The economic measures of the Pinochet regime accumulated wealth in the hands of rich and served the interests of transnational corporations of the United States. But it failed to improve the living standards of poor and labor class. Shift in the US Foreign Policy towards Chile and Path to Democracy “The United States was concerned over the developments in Chile in the early 1980s. It feared that the suppression of protesters in Chile would help the Marxist left to win the sympathy of people, which happened in Nicaragua” (Falcoff, 1989).
Human rights violation in Chile did not go well with the US policy makers. “After the riots in Santiago, Chilean capital in 1983, the US began to worry about the efficiency of the Pinochet government to fight leftist forces. The major shift in the US policy towards Chile was noticed during Reagon’s second term when it emphasized on finding a way for the successful transition to civilian rule” (Caviedes, 1991). The United States did not support Pinochet’s move to hold plebiscite and advocated democratic process through free and fair elections.
By the late 1980s, the US was seen actively backing the opposition in obtaining a fair electoral process. It was a paradigm shift from the previous US foreign policy in the early 1980s when the US government had embraced the military regime by ignoring the concerns of the democratic opposition. “In October 1988, people in Chile voted in a presidential referendum to end Pinochet’s bid for 8 more years as president. Riding on the financial and technical assistance from the US administration and the anti-military sentiments, Patricio Aylwin defeated General Pinochet and became the President of Chile” (Drake & Ivan, 1991).
Aylwin held negotiations that resulted in an agreement between the government and the opposition on constitutional reforms. It was a peaceful transition from dictatorship to democracy, which was the main objective of the United States. Conclusion One of the important aspects of the US foreign policy is to ensure a tension-free zone around its neighborhood. Latin America always remained a significant part of the US foreign policy. The US showed considerable interest in Chile because of its own economic interests and anti-communist policies. The volatile situations in Chile made the US keep a close watch on the happenings in that country.It took adequate steps to ensure the growth of democratic values and improvement of human rights condition in Chile.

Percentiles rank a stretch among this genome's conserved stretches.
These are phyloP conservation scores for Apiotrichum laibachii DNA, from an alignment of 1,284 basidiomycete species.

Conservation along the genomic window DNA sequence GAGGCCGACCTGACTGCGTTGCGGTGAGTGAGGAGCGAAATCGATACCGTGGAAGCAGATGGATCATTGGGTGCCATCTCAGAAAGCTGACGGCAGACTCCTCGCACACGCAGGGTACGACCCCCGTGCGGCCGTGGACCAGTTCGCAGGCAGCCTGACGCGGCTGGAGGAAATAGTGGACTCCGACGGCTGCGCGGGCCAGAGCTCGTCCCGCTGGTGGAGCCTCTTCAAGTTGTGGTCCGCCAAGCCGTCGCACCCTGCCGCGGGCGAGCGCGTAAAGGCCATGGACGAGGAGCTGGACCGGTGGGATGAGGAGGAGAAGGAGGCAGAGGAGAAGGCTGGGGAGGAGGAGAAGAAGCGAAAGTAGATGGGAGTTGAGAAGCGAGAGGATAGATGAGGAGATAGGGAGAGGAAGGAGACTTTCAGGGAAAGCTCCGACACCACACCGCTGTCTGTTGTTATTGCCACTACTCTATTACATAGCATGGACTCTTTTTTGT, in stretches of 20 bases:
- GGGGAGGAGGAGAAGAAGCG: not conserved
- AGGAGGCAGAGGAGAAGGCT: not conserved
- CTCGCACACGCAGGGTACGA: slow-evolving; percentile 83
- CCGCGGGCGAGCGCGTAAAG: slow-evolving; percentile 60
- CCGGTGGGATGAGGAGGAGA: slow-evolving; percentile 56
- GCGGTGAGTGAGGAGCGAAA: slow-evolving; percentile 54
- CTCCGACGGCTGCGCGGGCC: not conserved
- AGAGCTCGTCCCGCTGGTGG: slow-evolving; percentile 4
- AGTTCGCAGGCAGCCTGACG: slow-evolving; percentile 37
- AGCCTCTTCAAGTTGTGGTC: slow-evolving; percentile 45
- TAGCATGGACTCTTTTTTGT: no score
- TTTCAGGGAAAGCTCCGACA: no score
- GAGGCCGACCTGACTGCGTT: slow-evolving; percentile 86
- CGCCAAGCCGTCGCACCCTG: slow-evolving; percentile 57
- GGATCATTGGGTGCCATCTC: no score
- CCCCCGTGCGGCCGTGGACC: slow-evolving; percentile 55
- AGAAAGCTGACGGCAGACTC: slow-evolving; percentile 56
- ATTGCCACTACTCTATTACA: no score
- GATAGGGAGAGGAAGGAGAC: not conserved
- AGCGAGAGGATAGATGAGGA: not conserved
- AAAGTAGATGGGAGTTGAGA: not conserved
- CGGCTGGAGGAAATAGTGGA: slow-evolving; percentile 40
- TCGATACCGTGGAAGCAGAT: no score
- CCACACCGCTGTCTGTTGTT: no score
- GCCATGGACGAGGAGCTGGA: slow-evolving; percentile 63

Petras, James & Morris Morley. (1975). The United States and Chile: Imperialism and the Overthrow of the Allende Government. NY: Monthly Review Press. Caviedes, Cesar N. (1991). Elections in Chile: The Road towards Redemocratization. Boulder, Colorado: Rienner. Drake, Paul W. , & Ivan Jaksic. (1991). The Struggle for Democracy in Chile, 1982-1990. Lincoln: University of Nebraska Press. Falcoff, Mark. (1989). Modern Chile, 1970-89: A Critical History. New Brunswick, New Jersey: Transaction Books.